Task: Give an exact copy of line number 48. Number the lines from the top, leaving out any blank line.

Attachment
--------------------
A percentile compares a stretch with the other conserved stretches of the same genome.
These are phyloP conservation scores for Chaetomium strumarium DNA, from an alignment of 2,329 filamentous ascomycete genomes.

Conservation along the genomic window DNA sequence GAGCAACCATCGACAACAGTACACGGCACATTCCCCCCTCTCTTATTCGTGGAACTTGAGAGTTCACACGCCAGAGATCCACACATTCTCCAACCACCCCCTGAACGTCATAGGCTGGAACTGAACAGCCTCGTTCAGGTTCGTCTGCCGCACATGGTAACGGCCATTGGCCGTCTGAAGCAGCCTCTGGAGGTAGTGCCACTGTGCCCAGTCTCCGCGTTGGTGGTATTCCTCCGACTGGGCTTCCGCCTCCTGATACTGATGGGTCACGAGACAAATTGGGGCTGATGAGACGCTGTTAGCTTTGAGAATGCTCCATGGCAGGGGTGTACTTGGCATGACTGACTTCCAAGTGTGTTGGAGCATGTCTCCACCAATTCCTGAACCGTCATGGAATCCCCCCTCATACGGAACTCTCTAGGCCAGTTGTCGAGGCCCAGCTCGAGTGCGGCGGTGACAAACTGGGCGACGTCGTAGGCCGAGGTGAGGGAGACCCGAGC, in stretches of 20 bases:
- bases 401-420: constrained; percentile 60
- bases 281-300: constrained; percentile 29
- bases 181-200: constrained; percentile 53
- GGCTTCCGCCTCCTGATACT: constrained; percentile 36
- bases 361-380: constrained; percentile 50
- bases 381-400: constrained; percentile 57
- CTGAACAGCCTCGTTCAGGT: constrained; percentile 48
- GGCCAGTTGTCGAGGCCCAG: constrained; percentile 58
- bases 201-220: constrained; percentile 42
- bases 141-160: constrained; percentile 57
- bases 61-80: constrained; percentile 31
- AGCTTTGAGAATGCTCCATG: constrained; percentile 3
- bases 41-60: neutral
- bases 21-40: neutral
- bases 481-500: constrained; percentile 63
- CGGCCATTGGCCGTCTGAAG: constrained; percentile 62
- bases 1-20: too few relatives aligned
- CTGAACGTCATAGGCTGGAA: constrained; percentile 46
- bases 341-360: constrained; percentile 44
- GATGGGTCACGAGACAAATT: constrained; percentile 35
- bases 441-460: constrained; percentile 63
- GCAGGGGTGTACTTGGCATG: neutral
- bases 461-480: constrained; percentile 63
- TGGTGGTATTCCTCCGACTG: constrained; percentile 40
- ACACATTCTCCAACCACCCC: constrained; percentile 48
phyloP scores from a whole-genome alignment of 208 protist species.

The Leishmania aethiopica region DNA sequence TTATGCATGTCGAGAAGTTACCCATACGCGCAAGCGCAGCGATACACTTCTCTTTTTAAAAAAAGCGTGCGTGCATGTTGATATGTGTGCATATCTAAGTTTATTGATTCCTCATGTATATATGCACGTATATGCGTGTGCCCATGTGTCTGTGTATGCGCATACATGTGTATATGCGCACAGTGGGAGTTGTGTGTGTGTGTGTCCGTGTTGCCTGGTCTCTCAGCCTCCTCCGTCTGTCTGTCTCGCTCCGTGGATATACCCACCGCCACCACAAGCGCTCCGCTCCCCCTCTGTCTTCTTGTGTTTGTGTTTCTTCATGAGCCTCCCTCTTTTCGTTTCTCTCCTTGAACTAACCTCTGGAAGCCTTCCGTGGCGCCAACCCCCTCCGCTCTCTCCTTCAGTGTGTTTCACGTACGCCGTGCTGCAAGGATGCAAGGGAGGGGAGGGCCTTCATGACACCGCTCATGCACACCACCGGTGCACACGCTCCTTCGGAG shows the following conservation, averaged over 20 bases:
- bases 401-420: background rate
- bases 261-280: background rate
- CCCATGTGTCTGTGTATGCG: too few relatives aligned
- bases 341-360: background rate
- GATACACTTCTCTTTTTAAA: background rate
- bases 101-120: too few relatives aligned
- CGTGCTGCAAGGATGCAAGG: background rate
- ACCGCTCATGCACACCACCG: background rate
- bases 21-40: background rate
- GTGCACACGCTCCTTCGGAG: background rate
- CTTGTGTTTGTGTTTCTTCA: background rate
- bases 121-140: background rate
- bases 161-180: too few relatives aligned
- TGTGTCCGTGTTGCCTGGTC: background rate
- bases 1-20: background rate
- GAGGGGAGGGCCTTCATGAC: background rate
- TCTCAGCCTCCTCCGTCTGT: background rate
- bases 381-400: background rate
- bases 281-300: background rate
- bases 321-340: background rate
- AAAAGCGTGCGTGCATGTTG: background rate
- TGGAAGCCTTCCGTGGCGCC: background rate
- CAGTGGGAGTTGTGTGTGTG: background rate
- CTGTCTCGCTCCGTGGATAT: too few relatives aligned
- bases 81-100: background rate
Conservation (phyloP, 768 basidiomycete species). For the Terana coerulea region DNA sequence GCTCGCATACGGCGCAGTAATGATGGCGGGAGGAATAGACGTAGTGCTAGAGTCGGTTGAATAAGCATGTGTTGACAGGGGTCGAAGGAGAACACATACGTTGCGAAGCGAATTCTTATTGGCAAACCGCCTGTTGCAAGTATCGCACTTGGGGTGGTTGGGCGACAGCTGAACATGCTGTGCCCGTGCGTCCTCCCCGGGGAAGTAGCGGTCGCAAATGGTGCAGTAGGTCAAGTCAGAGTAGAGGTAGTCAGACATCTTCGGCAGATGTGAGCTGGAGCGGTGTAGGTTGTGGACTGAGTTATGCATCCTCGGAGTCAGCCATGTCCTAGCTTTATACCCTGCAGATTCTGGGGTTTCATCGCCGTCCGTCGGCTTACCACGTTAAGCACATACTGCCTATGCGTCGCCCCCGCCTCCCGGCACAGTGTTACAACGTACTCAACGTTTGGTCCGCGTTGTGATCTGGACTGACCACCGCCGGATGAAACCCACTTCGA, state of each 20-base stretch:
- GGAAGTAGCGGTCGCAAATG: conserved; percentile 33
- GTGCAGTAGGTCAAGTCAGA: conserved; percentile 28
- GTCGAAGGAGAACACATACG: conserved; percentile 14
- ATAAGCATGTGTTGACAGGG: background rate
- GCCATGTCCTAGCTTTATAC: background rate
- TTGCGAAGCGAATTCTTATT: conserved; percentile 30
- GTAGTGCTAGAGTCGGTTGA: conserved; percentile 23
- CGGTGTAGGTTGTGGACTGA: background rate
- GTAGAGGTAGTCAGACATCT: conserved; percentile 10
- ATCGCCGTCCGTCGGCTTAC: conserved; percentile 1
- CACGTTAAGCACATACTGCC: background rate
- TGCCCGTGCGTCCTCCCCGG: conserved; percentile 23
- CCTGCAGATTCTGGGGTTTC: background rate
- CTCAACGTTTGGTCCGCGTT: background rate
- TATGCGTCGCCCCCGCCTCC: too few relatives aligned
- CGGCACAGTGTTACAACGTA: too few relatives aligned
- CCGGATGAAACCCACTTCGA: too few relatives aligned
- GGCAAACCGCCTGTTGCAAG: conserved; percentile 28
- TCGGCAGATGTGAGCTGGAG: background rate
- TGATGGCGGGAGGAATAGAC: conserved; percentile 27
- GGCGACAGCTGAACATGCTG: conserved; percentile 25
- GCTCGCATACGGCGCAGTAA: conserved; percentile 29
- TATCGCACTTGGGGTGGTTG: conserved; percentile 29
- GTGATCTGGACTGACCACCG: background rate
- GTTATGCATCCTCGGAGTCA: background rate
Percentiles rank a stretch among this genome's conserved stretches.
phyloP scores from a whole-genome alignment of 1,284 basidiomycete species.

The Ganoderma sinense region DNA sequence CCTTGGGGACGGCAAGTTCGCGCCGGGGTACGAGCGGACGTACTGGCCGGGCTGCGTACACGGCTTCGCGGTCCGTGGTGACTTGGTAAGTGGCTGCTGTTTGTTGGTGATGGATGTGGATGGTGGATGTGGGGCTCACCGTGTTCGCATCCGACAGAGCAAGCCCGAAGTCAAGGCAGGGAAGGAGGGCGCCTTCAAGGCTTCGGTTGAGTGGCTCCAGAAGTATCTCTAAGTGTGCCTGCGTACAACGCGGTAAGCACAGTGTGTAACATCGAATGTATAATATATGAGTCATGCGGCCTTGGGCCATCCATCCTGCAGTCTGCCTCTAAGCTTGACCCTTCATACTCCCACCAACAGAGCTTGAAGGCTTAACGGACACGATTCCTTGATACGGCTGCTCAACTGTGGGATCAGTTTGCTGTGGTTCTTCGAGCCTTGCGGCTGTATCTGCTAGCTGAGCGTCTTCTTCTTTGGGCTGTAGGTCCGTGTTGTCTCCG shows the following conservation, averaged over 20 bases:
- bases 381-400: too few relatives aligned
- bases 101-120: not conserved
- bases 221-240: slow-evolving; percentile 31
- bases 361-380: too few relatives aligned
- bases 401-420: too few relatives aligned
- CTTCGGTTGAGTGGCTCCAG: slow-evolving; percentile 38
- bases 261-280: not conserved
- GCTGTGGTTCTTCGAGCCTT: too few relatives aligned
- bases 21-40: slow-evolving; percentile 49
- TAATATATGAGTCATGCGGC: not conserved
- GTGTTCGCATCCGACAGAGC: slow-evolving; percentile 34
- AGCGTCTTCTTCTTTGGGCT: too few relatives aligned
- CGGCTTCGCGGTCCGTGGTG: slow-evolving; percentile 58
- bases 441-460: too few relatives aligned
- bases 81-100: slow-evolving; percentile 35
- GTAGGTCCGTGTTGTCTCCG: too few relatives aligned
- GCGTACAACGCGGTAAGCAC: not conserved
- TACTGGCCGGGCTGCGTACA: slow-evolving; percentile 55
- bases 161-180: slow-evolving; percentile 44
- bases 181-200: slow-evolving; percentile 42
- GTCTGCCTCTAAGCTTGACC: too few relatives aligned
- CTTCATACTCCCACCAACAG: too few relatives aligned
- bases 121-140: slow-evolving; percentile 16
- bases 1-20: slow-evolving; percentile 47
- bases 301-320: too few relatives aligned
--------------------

- bases 381-400: background rate